Ancient bacteria are single-celled microorganisms that are able to live in extreme environments and have significant biological differences from regular bacteria. In the three-domain classification system for living things, ancient bacteria belong to the archaea domain.
There are three main groups of ancient bacteria. The crenarchaeota group includes microorganisms that live in extremely hot, cold or acidic environments, such as near hydrothermal vents. The euryarchaeota group includes microorganisms that live in extremely salty or oxygen-free environments, such as in salt lakes and mammalian digestive systems. The korarchaeota group contains primitive microorganisms that are largely unstudied as of 2014 and live in hot springs and obsidian pools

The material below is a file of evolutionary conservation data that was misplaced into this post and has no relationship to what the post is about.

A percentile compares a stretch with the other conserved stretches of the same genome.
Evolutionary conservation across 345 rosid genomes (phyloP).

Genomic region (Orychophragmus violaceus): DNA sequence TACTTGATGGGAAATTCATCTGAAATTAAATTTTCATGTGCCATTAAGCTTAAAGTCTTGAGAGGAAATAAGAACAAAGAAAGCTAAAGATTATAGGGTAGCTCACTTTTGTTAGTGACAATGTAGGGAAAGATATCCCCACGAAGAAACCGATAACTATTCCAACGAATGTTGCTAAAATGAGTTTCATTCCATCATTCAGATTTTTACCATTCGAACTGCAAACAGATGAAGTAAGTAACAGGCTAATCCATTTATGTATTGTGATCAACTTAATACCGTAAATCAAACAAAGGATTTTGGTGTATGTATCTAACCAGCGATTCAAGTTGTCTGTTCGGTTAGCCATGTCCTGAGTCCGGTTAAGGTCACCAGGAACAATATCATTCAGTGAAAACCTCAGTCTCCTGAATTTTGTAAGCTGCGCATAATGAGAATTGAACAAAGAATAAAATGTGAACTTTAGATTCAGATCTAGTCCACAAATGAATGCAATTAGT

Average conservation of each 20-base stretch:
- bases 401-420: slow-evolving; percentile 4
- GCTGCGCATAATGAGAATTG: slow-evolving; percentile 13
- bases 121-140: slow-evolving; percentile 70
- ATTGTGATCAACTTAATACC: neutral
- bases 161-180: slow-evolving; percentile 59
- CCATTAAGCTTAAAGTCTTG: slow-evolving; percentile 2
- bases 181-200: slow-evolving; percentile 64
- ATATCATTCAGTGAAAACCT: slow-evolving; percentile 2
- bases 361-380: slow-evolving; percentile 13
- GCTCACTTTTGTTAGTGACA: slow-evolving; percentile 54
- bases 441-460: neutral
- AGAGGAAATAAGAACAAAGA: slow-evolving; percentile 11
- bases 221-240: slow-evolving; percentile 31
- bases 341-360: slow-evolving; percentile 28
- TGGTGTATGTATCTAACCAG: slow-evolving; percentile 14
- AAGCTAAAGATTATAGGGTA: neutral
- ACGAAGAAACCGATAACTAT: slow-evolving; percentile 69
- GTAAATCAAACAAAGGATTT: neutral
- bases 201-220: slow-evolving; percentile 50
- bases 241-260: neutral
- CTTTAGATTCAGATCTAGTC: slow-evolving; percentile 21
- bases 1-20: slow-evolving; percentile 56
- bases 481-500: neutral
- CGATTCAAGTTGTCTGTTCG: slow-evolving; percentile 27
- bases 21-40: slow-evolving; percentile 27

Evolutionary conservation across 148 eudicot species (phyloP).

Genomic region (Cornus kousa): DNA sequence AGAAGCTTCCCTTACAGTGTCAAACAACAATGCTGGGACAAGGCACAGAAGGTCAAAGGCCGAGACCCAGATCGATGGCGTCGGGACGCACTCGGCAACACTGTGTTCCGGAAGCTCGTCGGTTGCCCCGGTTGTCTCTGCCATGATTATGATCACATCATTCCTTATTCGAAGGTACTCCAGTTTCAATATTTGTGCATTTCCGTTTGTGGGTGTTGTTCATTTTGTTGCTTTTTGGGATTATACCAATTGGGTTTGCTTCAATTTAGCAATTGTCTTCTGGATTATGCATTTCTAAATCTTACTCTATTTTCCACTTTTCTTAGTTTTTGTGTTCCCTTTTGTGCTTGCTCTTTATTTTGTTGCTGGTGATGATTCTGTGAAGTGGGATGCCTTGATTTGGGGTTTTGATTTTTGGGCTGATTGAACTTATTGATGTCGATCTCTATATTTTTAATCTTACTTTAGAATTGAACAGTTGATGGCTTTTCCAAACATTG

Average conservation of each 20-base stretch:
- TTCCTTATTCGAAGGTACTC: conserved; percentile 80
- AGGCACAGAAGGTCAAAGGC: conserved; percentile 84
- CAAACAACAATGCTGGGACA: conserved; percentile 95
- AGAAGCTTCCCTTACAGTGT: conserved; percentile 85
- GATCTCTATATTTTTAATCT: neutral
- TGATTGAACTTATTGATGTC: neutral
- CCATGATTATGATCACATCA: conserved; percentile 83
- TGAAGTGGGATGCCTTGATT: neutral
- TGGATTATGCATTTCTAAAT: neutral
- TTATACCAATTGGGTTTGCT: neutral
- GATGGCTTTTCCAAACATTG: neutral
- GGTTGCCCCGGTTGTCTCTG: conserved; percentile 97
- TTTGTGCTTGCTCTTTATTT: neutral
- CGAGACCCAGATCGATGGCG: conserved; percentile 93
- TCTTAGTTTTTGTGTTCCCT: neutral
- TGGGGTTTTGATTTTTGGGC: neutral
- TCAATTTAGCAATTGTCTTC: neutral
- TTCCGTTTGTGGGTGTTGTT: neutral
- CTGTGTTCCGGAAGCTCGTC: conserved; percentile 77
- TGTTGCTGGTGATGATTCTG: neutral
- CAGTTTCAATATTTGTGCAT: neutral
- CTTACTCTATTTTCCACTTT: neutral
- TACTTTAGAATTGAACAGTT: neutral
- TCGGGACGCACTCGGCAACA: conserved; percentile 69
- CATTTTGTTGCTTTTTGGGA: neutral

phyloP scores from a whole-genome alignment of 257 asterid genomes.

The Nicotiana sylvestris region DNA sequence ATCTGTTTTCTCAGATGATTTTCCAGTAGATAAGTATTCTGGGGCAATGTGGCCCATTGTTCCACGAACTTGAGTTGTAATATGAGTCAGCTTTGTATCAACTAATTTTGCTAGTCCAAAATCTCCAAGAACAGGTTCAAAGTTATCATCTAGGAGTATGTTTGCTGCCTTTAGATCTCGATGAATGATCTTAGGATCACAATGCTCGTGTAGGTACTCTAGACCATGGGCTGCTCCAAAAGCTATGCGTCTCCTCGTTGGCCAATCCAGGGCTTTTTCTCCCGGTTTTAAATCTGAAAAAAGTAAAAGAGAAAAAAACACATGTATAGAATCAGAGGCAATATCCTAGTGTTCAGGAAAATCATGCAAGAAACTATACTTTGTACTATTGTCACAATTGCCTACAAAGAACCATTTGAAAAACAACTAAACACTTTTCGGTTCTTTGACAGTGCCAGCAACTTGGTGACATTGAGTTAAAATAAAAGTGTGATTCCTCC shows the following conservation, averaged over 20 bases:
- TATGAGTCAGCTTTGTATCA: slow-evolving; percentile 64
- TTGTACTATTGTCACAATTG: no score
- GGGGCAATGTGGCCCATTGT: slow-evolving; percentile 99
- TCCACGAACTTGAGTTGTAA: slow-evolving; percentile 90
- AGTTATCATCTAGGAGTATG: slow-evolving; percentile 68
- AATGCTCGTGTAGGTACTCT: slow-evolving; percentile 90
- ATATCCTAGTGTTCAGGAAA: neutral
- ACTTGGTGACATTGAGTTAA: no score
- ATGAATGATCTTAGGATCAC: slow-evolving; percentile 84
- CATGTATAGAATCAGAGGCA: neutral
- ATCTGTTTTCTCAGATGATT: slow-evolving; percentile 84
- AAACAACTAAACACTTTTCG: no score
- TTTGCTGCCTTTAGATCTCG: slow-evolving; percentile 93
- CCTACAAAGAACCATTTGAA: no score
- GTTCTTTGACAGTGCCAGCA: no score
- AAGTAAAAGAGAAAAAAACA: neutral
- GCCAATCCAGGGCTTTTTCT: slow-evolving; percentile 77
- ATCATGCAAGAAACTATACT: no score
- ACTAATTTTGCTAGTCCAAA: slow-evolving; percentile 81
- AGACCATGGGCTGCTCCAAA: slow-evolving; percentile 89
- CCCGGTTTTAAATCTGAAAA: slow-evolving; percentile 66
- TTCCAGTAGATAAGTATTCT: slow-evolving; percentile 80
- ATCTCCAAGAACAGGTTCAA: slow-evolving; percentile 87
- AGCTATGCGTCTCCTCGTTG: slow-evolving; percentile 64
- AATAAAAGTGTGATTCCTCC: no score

Ancient bacteria are similar to true bacteria because they are prokaryotic, which means that they do not have a true nucleus that is separated from the rest of the cell by a membrane. Instead, their DNA is coiled in a portion of the cell called the nucleoid. On the other hand, unlike true bacteria, ancient bacteria get energy from a wide variety of unusual sources, such as hydrogen, metal ions and ammonia, and their cell membranes have a different structure, with ether-linked fats instead of the ester-linked fats found in the membranes of true bacteria.